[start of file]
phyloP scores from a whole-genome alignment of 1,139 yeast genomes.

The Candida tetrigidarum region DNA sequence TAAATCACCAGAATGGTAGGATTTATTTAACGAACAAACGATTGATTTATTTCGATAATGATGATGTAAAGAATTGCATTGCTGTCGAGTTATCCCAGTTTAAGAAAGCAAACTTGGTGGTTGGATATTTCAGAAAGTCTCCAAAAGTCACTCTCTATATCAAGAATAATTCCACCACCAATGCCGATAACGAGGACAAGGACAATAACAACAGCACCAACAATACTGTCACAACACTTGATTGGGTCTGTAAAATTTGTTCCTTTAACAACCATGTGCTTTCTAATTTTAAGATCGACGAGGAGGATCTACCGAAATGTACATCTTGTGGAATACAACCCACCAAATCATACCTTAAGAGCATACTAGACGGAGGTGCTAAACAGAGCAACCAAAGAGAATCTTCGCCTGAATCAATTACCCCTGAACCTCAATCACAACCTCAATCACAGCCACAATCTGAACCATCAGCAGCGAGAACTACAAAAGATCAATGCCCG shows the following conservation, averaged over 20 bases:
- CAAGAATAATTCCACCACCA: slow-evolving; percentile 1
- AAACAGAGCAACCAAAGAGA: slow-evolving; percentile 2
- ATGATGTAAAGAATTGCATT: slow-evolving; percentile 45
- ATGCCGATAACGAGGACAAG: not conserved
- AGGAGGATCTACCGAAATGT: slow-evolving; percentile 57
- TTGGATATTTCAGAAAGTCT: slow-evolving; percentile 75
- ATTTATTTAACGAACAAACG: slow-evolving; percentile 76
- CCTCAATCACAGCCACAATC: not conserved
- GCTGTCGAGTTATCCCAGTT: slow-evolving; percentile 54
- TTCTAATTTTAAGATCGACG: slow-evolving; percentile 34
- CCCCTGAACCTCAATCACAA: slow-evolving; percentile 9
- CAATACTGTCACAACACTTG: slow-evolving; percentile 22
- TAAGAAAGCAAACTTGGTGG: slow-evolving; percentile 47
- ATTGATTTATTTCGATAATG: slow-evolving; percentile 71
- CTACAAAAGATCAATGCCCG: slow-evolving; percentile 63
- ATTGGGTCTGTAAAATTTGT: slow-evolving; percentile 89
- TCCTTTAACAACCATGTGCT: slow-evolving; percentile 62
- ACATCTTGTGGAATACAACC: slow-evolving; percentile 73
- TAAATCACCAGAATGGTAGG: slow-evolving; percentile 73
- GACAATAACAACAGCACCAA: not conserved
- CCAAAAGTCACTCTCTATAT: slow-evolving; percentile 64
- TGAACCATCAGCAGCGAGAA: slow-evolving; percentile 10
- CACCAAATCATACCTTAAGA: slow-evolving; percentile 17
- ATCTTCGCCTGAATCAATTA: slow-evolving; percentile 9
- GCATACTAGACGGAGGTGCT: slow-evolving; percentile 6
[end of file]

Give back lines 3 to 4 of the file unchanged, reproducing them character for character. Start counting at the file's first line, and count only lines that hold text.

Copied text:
- CAAGAATAATTCCACCACCA: slow-evolving; percentile 1
- AAACAGAGCAACCAAAGAGA: slow-evolving; percentile 2